Miscarriages of Justice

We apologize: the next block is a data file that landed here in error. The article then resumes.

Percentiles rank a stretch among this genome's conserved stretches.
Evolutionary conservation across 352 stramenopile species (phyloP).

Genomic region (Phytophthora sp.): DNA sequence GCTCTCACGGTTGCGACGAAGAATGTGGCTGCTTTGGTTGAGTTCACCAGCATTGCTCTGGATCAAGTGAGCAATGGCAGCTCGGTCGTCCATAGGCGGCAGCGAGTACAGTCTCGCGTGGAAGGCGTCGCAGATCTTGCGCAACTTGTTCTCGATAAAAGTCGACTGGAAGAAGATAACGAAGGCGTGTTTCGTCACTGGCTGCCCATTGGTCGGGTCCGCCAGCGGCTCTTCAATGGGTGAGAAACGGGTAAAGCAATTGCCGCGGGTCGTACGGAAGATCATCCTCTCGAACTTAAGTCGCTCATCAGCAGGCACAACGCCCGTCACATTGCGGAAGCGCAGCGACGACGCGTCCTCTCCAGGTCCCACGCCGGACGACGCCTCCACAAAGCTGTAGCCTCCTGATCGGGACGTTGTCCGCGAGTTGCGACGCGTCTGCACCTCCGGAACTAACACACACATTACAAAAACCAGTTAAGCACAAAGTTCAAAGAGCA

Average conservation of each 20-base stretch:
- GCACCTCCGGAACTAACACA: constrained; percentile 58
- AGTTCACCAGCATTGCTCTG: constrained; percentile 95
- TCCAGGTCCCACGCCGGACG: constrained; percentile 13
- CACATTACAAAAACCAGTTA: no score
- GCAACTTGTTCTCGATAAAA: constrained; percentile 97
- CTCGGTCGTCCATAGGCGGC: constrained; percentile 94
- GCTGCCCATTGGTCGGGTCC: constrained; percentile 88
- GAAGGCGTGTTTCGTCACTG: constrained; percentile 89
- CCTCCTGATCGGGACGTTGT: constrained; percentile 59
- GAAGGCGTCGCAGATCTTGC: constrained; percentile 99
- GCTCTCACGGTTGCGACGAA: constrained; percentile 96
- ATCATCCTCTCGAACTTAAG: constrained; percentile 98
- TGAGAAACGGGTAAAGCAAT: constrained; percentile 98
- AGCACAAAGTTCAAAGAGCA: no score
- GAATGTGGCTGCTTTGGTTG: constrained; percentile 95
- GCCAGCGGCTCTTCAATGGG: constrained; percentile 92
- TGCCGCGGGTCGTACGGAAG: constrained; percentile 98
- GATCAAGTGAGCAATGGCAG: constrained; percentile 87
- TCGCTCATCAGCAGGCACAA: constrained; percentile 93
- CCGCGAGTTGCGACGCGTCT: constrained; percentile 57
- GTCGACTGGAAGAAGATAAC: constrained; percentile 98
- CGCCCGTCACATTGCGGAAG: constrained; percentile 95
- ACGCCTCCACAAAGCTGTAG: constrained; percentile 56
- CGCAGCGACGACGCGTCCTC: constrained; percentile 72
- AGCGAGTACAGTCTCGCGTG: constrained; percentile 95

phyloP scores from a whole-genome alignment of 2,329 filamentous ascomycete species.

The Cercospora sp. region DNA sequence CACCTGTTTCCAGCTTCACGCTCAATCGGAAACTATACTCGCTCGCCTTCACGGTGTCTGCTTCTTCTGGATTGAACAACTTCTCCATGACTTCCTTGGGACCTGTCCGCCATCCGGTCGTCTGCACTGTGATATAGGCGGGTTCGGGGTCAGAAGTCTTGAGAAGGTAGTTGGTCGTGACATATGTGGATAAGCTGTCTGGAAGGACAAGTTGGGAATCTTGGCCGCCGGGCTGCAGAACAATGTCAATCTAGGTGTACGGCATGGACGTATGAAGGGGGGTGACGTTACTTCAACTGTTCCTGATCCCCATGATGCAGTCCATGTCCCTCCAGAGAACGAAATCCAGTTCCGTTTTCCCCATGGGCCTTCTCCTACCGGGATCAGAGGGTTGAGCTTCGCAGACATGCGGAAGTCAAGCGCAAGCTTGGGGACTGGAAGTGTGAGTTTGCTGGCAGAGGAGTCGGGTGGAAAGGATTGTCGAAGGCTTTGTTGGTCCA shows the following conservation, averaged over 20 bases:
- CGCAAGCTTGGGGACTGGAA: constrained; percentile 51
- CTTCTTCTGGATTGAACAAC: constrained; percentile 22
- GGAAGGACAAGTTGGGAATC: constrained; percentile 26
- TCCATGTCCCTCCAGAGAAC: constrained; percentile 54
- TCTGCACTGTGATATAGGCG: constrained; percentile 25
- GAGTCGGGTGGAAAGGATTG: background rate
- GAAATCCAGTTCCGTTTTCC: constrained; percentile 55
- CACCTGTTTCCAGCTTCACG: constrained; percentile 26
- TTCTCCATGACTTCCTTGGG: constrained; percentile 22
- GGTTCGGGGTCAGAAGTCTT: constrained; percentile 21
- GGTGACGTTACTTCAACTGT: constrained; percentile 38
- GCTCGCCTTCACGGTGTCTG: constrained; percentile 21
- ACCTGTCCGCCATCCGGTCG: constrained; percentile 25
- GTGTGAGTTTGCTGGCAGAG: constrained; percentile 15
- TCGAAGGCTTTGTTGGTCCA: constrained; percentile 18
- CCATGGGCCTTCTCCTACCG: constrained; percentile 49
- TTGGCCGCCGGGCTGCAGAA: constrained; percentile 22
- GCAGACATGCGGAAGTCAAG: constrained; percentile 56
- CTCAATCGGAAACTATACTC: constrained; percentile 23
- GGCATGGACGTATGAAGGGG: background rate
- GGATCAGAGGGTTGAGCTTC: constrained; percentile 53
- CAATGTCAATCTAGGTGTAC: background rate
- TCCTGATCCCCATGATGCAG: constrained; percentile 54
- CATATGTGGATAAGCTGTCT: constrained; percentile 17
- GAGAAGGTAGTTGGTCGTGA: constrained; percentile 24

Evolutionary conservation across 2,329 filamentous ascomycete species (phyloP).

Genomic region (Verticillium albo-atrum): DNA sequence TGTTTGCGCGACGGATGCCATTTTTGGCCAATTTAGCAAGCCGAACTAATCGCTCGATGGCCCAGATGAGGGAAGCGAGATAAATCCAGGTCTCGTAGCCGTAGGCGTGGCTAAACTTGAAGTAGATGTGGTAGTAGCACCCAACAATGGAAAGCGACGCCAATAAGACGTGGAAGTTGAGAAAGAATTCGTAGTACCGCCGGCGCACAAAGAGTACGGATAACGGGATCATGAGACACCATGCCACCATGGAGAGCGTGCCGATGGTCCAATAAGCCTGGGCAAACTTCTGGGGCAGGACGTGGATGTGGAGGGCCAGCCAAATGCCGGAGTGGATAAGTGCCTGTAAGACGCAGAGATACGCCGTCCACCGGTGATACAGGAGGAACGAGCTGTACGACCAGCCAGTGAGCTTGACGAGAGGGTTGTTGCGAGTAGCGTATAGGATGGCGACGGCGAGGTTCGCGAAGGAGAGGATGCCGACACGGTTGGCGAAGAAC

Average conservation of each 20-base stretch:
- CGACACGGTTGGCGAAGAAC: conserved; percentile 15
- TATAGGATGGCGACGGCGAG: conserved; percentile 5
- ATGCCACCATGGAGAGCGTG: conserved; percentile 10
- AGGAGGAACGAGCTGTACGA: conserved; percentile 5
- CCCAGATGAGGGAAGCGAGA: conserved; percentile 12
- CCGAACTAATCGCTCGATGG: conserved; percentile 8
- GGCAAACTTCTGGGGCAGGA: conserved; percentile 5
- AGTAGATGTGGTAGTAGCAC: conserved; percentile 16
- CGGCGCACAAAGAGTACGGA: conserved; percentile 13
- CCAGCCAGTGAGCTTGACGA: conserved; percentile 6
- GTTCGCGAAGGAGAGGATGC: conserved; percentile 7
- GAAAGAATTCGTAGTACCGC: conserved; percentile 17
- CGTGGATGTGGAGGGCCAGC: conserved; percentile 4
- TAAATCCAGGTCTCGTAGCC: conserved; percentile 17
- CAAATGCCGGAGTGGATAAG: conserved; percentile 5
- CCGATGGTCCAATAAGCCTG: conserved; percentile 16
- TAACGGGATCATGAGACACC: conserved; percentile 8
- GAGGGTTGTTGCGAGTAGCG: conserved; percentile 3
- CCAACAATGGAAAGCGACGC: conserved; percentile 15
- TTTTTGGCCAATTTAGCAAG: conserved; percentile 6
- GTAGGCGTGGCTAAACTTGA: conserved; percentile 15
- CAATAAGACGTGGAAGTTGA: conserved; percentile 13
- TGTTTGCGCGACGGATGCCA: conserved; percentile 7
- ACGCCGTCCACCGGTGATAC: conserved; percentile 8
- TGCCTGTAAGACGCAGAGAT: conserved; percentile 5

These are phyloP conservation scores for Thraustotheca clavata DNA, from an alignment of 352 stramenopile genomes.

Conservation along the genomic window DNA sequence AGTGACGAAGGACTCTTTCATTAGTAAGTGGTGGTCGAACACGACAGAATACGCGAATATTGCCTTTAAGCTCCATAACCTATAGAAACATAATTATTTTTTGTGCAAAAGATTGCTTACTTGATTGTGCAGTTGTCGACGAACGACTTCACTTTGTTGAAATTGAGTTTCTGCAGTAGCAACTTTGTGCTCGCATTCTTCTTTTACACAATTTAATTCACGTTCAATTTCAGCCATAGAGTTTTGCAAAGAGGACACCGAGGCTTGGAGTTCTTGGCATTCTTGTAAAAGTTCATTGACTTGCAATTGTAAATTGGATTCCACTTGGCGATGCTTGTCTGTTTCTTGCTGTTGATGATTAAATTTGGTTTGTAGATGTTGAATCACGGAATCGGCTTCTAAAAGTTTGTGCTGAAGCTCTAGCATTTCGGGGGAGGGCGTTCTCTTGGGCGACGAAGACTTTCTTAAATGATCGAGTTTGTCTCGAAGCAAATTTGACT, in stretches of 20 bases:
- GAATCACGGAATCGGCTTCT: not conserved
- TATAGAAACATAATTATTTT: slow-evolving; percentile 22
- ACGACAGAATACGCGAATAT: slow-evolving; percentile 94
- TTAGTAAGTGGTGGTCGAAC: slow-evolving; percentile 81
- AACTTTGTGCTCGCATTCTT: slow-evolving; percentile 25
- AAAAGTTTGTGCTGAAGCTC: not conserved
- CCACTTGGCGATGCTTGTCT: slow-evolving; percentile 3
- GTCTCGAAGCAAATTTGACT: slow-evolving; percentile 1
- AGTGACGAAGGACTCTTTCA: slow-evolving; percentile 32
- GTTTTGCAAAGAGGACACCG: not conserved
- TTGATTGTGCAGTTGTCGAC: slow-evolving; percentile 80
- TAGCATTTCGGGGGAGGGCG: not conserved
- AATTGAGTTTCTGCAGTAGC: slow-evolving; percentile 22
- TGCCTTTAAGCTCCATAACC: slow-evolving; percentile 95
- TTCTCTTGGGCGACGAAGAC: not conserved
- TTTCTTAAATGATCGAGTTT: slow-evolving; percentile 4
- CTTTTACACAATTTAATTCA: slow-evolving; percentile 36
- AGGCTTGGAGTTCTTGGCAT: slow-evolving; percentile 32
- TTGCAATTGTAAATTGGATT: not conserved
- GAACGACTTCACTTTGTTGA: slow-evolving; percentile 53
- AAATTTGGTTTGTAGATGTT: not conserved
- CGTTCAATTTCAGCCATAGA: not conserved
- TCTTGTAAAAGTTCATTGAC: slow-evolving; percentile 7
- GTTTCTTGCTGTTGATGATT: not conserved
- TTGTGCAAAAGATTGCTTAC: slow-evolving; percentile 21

Sue Neill-Fraser is now in her 7th year in Risdon Prison at Lindisfarne in Tasmania. Sue Neill-Fraser was found guilty of murdering Bob Chappell, her de facto husband, on Australia Day 2009. At the time, Bob was the chief physicist at the Royal Hobart Hospital. In 2008, Bob and Sue bought a 55 foot ketch called The Four Winds from a marina at Scarborough in Queensland. They sailed it back to Hobart and moored it in the Derwent River. On the eve of Australia Day 2009, Bob slept on board the yacht to complete some repairs. Sue slept at home that night. The next morning (26 January 2009) police discovered that the ketch was listing in the water and that Bob was missing. His body has never been found. The police claimed that Sue came to the yacht that night, and killed Bob Chappell to gain her inheritance from his will, including the $200,000 yacht. Sue Neill-Fraser was charged with the murder of Bob Chappell, found guilty by a jury, and was sentenced to 26 years in prison. Sue has always maintained her innocence. She lost her appeal, and she also lost the right to take her case to the High Court. But her legal team has taken advantage of Tasmania's 2015 adoption of the new 'right-of-appeal' legislation which allows a further appeal if 'new and compelling evidence' can be demonstrated involving a significant miscarriage of justice case. Sue's legal team believe that they have 'new and compelling evidence' and the Tasmanian legal authorities have allocated a hearing date for this new appeal on 25 July 2017. But on 21 June 2017 Sue's legal team had a setback. On that day, Sue's long-time instructing solicitor, Barbara Etter, announced that she was stepping aside from the case. This has surprised everyone. Barbara Etter's withdrawal from Sue Neill-Fraser's defence team now throws preparations for a hearing date on 25 July 2017 into doubt. More to follow.

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